Not as strong nor as piquant nor as crumbly as other blue cheeses, Saint Agur is a newcomer in the cheese land, invented in the Auvergne Monts du Velay in 1988 by the Bongrain company in Beauzac after it was noted that sales of mighty Roquefort were beginning to fall off—and that even the Auvergnants often buttered their bread when they ate blue cheese.
So they invented the milder Saint Agur, made from cow’s milk with 60% butterfat, a moist and easy to spread and melt cheese, yet filled with blue cheese taste. It is aged for 10 weeks, and sold in octagonal prism shaped boxes as well as in big rounds on the cheese counter, wrapped in foil to prevent further ageing.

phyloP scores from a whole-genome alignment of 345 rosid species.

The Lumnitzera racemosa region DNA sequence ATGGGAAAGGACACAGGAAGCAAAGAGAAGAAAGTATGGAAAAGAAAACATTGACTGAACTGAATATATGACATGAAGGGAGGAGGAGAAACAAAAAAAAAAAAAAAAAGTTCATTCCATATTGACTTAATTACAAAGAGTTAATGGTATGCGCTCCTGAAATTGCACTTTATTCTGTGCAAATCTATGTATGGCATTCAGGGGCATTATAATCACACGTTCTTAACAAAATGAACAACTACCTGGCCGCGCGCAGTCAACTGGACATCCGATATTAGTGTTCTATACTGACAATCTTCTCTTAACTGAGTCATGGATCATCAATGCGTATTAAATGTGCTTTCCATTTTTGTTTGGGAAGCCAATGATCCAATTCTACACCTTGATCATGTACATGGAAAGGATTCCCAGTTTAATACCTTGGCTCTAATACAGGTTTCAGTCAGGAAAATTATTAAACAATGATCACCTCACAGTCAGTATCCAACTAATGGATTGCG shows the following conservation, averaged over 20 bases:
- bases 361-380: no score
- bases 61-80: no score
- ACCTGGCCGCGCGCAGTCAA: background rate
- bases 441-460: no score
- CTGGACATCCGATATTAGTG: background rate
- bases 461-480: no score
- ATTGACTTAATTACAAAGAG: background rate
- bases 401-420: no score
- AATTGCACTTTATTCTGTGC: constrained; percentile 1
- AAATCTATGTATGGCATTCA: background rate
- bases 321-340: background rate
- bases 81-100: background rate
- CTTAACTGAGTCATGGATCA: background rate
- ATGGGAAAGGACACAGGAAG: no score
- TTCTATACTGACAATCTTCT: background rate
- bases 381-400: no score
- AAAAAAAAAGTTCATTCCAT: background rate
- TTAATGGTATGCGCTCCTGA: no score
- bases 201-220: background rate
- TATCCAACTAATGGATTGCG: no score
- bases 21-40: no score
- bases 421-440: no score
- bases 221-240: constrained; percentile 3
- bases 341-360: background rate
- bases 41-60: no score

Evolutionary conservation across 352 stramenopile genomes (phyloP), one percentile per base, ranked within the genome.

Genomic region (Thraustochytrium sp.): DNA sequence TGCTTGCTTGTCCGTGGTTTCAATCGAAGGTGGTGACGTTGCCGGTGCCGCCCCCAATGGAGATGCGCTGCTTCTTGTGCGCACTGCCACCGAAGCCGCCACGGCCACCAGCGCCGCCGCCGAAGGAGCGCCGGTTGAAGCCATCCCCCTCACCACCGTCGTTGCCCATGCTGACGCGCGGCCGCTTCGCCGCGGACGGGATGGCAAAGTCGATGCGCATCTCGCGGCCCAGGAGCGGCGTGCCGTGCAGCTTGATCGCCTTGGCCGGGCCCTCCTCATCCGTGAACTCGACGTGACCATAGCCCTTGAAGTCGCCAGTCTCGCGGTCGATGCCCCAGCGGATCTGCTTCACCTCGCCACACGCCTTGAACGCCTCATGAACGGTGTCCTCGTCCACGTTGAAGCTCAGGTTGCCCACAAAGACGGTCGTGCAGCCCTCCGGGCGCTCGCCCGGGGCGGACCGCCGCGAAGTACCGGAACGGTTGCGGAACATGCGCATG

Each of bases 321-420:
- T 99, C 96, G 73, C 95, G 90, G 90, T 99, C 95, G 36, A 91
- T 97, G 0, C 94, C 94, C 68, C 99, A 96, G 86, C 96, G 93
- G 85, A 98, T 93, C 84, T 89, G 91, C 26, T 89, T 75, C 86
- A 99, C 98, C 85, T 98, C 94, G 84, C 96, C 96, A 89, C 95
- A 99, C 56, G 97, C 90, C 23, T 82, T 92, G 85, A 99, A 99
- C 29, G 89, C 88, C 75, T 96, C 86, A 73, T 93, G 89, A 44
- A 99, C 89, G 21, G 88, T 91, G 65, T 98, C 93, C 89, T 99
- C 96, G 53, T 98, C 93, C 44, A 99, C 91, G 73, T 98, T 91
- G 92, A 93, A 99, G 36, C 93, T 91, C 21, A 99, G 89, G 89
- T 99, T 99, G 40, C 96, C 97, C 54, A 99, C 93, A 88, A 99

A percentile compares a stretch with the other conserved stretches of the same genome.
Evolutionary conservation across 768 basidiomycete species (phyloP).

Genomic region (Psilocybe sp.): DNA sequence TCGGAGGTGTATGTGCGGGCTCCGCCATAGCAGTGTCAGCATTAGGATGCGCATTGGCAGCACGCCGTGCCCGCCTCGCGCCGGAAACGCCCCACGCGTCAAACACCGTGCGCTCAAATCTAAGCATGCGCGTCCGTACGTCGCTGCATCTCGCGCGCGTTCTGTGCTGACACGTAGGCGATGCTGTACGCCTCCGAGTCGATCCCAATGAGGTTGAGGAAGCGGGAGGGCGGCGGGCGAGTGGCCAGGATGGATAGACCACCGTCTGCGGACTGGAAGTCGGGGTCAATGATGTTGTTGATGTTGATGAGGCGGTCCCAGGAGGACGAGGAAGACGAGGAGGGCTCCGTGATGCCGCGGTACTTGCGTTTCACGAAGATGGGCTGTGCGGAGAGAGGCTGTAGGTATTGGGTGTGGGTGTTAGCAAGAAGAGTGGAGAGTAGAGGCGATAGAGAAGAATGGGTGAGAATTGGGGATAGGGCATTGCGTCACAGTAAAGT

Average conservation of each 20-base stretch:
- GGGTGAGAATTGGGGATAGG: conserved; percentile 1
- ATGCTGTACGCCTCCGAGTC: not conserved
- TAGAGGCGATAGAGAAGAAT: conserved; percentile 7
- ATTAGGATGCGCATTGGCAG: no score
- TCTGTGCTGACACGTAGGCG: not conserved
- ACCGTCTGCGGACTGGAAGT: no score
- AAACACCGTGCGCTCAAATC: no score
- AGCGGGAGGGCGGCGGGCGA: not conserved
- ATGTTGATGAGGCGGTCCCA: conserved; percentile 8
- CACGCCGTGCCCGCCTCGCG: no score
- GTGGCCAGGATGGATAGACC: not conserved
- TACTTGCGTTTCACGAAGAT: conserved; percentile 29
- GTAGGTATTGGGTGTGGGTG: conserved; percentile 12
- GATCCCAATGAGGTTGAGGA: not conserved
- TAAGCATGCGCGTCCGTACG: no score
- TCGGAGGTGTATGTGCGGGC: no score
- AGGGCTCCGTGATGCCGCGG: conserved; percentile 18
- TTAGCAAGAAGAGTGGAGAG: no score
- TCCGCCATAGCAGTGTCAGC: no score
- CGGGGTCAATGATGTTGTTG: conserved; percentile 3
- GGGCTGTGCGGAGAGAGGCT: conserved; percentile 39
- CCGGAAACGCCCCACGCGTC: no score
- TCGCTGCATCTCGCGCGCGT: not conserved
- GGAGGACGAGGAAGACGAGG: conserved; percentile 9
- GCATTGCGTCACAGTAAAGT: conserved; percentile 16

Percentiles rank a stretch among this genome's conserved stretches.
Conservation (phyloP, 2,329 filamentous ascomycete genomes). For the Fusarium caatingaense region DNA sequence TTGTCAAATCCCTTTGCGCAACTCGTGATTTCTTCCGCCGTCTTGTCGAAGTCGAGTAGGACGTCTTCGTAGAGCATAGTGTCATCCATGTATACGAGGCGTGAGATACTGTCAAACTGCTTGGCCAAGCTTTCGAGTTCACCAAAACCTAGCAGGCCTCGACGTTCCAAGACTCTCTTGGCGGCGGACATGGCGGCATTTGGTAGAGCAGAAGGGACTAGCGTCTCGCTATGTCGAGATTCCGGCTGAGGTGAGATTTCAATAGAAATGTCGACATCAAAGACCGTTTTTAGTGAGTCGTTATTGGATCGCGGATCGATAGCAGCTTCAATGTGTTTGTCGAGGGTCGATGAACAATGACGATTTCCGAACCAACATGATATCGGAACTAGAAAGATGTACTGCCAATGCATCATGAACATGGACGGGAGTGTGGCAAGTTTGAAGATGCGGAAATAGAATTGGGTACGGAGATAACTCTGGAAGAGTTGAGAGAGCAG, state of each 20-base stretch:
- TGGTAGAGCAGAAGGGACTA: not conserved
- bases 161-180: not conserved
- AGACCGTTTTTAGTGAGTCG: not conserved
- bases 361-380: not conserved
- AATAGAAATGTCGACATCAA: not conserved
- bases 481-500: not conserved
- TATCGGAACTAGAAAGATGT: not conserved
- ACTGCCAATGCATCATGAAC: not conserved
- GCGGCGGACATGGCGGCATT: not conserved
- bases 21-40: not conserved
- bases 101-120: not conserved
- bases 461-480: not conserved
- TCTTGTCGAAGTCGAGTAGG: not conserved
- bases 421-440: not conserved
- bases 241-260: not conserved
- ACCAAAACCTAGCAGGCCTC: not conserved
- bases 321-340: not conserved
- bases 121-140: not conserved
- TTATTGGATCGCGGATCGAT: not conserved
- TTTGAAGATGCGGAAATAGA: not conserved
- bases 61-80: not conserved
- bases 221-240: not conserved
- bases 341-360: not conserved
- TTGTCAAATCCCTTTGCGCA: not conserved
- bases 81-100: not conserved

Today it’s France’s best selling blue cheese—and a third of it is exported abroad.
Image by Slo57